Rashee Rice stood in front of his locker Saturday, same stature and routine as one week earlier, but with a much different three hours comprising his immediate past.
Six days ago, we saw all of the intrigue.
The encore? All of the concern.
Rice, a second-round rookie wide receiver, dropped three passes in the first half of the Chiefs’ 33-32 win against the Browns at GEHA Field at Arrowhead Stadium — their final tuneup before opening the regular season here on Sept. 7.
Rice is a 6-foot-1, 204-pound symbol of the fickle nature of these preseason games — and given that he’s a rookie who’s not yet played in a real one, these things tend to draw a lot of eyes.
A good thing last week. Not so much this day.
“I would say,” he replied, before a lengthy pause, “that I’ve got a lot of room for improvement.”
Step back for a moment and consider that if Rice had been one of the handful of Chiefs who skipped the preseason finale, he’d be starting his NFL career on a high. And the outside projections for his entire season might look a lot different. But when he walks onto the field for NFL’s opening night in less than two weeks, he will instead be on the heels of a game he’d probably like to forget.
So let’s talk about it. How concerned should the Chiefs be?
This is probably where you’d like for me to inform you the drops Saturday are an aberration — that Rice’s past suggests he’s just shaking some first-time-in-the-pros nerves.
Not exactly. Rice had a 7.8% drop rate in college, which, for context, would have ranked among the highest 10 in the NFL last season. He had 24 drops in 44 career college games at SMU. He does this. It is part of the package. And he’s even identified why it’s part of the package.
“I’m known for running after the catch — yards after the catch — so I’ve just gotta figure out a way for me to fix trying to take off before I have the ball in my hands,” he said.
There’s another question to ask, though: How much does it matter?
That’s not meant to sound flip. One of the three drops Saturday, all by his lonesome, probably cost the Chiefs a touchdown. And, yes, the most important part of a wide receiver’s job is the most simply stated: catch the football. As I just mentioned, it’s perhaps Rice’s weakness in comparison to his peers. It was mentioned on just about all of his draft profiles.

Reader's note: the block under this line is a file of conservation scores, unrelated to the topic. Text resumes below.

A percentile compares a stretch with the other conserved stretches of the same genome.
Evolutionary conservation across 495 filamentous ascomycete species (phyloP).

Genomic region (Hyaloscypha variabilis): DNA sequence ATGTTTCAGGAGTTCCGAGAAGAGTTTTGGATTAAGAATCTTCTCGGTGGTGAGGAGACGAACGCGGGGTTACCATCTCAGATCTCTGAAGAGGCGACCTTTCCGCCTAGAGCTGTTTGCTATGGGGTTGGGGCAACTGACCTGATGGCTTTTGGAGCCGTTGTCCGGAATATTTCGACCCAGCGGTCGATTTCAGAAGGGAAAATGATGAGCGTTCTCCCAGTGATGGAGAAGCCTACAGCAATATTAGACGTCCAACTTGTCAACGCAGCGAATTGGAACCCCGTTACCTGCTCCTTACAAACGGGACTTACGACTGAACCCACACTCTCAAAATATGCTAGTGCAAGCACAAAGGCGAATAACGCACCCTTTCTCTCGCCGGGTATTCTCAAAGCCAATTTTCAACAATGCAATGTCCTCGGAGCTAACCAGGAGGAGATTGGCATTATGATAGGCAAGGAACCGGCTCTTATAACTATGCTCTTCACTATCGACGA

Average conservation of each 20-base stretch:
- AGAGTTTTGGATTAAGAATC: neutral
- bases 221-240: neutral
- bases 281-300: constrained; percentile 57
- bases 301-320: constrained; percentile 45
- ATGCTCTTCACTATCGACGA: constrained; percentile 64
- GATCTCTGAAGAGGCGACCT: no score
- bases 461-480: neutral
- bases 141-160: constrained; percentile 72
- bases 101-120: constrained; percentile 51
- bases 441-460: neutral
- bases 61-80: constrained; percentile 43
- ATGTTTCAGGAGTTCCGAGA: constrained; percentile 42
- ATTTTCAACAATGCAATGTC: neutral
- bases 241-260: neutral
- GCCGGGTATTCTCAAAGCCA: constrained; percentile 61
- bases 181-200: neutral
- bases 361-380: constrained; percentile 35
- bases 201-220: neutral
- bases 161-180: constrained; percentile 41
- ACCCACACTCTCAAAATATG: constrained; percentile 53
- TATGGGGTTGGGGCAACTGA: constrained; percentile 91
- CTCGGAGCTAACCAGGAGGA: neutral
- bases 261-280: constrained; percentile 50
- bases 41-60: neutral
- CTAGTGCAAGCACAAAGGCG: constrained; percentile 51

But that’s about the extent of the conclusion: He sometimes drops the football. And I’ll offer some examples.
There are seven NFL players who have had drop rates of 6.5% or higher in each of the last two seasons. Their names: Ja’Marr Chase, A.J. Brown, Jaylen Waddle, Christian Kirk, Robert Woods, Gabe Davis and Russell Gage.
It’s probably appropriate to stop and throw in a disclaimer that, no, drops are not a good thing. But they are not the best indicator of success. Actually, they’re not much of an indicator of success at all, frustrating as they might be.
It’s like paying a hitter with an average that’s 30 points higher, while letting the guy with the superior slugging percentage walk out the door.
It does matter. But it tells a small part of the story.
That guy who dominated the Arizona Cardinals a week ago is still the guy standing here, still every bit as capable as he was that day. No, we don’t know to what extent Rice will produce in his rookie season. But we did not learn any more about that ability than we knew a day earlier. We just were reminded that it will come with some mistakes along the way.
Remember two years ago, when Chase dropped so many passes in the preseason that some wondered if the Bengals had stretched in drafting him fifth overall? Chase still drops the football, you know. A lot. He just does so much good stuff that we don’t talk about it.
It’s not dismissive of the problem. It’s putting it into its proper context.
There’s a reason why Andy Reid so frequently calls the number of a player who’s just made a mistake. Nothing in their ability to make the play changed.
Reid did that Saturday, by the way. First play of the second half, a designed quick throw to Rice. Caught that one, at least.
I’m warning ahead of time: I’ll be surprised if the drops don’t emerge during the regular season, and probably early.
Up to Rice to do enough elsewhere to keep us from focusing on them.